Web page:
The john dory (Zeus faber) is a species of fish found throughout the tropical and temperate latitudes of the world oceans, except in the Americas. There are several theories about the origination of the common name but little evidence about its actual meaning.
The john dory is an active predator and eats a variety of schooling fishes and invertebrates. It lives in a wide depth range, from 15ft to 1200ft and usually stays near the seafloor, over both soft and hard bottoms. John dories are medium-sized predators in the systems in which they live. They reach lengths of approximately two feet and weights of a few pounds. Larger bony fishes and sharks are known to feed on John Dories.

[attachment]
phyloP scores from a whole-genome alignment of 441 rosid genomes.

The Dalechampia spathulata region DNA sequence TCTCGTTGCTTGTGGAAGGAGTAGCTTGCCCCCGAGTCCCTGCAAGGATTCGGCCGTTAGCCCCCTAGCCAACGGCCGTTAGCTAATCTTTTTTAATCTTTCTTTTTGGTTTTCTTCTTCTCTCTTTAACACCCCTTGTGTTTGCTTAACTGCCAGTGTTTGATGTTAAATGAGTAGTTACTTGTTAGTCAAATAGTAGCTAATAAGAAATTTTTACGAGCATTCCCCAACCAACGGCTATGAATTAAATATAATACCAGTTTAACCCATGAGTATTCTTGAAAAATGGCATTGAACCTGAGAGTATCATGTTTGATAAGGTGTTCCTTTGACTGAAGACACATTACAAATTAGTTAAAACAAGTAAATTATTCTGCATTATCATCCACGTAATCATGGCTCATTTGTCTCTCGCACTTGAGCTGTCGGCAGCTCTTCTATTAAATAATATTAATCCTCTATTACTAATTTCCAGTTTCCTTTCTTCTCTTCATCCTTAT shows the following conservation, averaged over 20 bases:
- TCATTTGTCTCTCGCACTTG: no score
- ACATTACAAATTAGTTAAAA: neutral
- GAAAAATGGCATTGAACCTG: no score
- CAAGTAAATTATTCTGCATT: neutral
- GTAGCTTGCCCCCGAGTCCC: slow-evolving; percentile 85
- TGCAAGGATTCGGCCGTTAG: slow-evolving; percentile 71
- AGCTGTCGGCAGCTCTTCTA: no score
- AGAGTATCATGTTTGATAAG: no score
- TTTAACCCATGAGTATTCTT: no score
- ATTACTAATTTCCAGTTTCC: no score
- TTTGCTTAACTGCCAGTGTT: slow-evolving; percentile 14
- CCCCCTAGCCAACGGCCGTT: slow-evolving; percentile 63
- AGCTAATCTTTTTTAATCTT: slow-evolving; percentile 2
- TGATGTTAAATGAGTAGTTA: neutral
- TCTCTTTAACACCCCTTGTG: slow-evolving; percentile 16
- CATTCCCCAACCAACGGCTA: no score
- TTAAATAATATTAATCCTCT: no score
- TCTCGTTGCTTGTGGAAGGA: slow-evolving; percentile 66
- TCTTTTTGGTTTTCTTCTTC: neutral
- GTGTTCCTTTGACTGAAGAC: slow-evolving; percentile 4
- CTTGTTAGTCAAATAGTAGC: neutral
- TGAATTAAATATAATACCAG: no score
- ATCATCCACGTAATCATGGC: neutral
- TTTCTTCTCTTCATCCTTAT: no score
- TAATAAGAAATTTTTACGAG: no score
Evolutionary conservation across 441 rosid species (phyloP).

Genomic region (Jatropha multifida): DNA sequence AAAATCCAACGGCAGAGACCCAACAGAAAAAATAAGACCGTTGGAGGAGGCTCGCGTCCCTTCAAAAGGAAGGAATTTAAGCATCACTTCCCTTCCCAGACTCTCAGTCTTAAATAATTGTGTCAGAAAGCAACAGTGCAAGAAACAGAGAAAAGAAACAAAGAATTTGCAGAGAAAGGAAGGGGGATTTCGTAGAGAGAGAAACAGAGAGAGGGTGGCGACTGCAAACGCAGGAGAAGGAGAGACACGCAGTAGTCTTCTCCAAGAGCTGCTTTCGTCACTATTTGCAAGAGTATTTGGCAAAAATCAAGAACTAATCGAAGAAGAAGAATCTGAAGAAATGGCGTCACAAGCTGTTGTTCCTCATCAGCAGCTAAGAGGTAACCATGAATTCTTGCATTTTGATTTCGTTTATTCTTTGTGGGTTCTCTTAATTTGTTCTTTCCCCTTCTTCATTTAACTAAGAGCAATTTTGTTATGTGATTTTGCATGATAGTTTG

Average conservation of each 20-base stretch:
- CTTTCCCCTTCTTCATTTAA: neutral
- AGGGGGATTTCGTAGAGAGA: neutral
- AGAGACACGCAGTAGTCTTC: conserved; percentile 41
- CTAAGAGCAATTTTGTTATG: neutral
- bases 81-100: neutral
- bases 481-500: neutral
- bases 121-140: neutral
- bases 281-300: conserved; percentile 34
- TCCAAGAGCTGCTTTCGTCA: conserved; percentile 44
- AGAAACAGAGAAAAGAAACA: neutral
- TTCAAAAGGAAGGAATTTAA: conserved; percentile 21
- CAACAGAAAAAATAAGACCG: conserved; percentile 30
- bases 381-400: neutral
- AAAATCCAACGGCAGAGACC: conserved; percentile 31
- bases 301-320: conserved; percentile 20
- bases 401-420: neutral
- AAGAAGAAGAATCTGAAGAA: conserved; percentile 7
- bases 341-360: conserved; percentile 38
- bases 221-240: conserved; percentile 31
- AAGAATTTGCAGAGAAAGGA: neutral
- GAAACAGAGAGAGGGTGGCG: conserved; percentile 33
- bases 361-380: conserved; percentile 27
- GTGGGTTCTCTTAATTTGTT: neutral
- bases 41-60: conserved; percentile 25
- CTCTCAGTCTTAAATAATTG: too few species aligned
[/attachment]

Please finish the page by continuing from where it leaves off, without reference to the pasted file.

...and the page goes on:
The discus-shaped body is broad when viewed from the side but very thin when viewed head on, giving the john dory the ability to confuse predators by “changing size” quickly, simply by turning to the side. The dark spot on its side is also meant to provide confusion.
According to Oceana, “the john dory is generally considered an excellent food fish and is targeted by commercial fisheries in some areas. Its conservation status is not currently known, but it is not fished as heavily as some closely related species. However, this species is targeted by bottom trawling, a method known to be highly destructive to benthic habitats. It is therefore important to carefully manage the fishing activities for the John Dory, in order to ensure that this species’ habitat is not irreversibly damaged.”